• Cylinder: Sphere – merely based on sphere due to some data and implementation conveniences
  • Multi-Region: IGeometricRegion – aggregates multiple regions, with capability to exclude other regions


Builders are capable of building geometries, there is one for each IGeometricRegion defined above.  These are defined to help with game-processes (ongoing effects and spells) that need to create geometries.  Some effects are mobile, so it also becomes necessary to create geometries multiple times for a given effect (if for instance a spell-caster moves while under an emanation centered on the caster).

Cell Spaces

Cell spaces are the definition of the modeled physical contents of a map cell.  The visualization assembly maintains functions to support rendering cell spaces through WPF.  Most of the cell-space types are described below.

  • Uniform: space filling solid, liquid or gas (visible or invisible)


  • Sliver: two rectangular cylinders of materials crossing an orthogonal axis


  • Slope: like a sliver, but differentially sloped along another orthogonal axis


  • Wedge/Corner: block hugging a corner or cut-out from a corner (depending on materials)
  • Stairs: two materials stepwise from corner to opposite corner; two faces completely blocked, two completely open, two partially blocked (depending on materials)


  • Cylinder: solid material with a non-solid surrounding running along an orthogonal axis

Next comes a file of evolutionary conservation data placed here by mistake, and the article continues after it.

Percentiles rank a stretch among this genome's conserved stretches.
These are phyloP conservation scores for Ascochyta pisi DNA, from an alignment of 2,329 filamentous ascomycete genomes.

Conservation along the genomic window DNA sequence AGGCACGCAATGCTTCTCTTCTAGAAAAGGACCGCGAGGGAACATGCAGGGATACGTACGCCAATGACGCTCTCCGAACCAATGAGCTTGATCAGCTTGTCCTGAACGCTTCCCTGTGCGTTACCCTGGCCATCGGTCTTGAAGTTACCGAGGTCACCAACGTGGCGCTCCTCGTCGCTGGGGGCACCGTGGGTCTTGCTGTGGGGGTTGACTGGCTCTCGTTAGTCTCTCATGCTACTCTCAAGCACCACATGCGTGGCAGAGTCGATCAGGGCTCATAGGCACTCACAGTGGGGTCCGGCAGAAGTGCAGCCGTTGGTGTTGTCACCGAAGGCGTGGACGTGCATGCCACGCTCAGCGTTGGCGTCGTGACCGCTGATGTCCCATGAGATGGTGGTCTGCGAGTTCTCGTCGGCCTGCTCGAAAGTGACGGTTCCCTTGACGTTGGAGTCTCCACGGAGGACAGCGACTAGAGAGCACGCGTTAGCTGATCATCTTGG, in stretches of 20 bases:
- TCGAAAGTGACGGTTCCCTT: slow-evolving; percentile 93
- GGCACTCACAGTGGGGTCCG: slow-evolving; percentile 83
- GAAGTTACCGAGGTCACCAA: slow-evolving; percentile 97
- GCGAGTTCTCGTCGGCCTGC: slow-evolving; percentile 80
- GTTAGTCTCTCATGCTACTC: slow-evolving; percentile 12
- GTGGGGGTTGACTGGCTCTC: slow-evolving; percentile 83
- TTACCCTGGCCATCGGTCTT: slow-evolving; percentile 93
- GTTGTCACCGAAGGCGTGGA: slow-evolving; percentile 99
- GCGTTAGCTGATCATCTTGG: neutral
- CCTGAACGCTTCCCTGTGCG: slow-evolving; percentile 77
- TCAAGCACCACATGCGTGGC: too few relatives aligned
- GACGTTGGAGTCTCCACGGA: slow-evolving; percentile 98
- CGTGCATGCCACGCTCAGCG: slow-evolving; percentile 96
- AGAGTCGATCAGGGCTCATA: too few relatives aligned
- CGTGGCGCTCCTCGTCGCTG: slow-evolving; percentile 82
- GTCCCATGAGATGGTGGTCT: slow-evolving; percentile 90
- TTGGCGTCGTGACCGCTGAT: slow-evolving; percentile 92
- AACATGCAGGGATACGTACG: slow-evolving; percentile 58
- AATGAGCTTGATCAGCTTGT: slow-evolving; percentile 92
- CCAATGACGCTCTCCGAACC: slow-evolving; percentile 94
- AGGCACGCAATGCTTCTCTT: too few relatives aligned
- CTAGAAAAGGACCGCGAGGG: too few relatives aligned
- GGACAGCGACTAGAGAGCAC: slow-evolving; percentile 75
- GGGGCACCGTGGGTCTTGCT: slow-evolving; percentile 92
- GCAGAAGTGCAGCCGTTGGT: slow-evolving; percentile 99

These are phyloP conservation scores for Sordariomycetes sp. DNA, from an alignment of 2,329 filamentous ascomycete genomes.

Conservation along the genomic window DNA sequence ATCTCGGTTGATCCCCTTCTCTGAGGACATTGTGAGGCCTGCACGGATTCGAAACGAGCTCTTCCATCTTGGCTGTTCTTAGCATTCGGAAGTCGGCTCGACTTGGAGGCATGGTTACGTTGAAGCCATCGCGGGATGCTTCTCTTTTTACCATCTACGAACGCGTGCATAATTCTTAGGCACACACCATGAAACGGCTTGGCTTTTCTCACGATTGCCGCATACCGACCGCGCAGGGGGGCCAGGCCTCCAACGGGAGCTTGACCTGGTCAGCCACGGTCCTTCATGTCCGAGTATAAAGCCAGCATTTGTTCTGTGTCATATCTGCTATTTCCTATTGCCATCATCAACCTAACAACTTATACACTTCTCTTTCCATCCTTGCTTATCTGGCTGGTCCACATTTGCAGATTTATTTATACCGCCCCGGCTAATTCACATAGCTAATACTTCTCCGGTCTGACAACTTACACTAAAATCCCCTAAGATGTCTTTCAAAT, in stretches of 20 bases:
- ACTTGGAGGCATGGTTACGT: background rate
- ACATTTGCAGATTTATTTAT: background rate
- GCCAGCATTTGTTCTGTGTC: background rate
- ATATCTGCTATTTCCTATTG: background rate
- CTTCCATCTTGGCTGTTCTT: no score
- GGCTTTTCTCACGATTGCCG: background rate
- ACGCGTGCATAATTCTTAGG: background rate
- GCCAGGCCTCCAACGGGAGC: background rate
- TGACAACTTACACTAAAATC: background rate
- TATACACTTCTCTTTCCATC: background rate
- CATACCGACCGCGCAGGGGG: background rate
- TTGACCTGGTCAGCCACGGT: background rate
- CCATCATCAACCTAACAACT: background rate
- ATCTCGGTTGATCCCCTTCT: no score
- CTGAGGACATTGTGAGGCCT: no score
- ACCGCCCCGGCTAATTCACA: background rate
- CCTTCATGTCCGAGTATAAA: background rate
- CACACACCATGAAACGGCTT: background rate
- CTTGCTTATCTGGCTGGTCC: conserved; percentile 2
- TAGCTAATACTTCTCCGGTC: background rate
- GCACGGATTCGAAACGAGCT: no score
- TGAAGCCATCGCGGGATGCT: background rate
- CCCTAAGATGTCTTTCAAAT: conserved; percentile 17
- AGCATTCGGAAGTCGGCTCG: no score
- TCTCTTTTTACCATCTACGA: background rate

• Small Cylinder: cylinder taking up about a quarter of a cell, snapped to a corner; using mechanics similar to wedge/corner


  • L-Frame: designed for door framing


  • Panels: somewhat more flexible multiple side contents and internal structure

Spatial Enums

The Visualize assembly defines a number of enums that are used semantically for such things as spatial relations and key values in dictionaries.  A few of the more prominent ones are listed below.

  • AnchorFace: cuboid face direction; 6 cardinal cube faces
public enum AnchorFace { XLow, XHigh, YLow, YHigh, ZLow, ZHigh }
  • OptionalAnchorFace: same as above, but effectively nullable via None
public enum OptionalAnchorFace { None, XLow, XHigh, YLow, YHigh, ZLow, ZHigh }
  • AnchorFaceList: bit for each anchor face; extension methods for manipulation and access as a list-like object.  I’ll go into more detail in “optimizations” later.
public enum AnchorFaceList : byte
    None = 0,
    XLow = 1,
    XHigh = 2,
    YLow = 4,
    YHigh = 8,
    ZLow = 0x10,
    ZHigh = 0x20,
    All = 0x3F,
    LowMask = XLow | YLow | ZLow,
    HighMask = XHigh | YHigh | ZHigh,
    ZMask = ZLow | ZHigh,
    YMask = YLow | YHigh,
    XMask = XLow | XHigh,
    XYMask = XMask | YMask,
    YZMask = YMask | ZMask,
    ZXMask = ZMask | XMask
  • Axis: orthogonal and parallel information
public enum Axis : byte { X = 0, Y = 1, Z = 2 }
  • LocationAimMode:
public enum LocationAimMode
    None = 0,
    Intersection = 1,
    Cell = 2,
    Any = 3


Brushes (and Material3D instances based on those brushes) provide texture both figuratively and literally to the game visualization.  Brushes and materials are projected during load time through pixel-shaders to get a pre-cached set of gradients and visual patterns matching light and vision expectations of characters (such as low-light vision, dark-vision and blind-sight).

  • Images: imported images
  • Colors: solid colors
  • Gradients: transitions in colors across the brush tile


  • Brush Stacks: allows stacking multiple gradients with transparencies to construct complex patterns


Brush Sets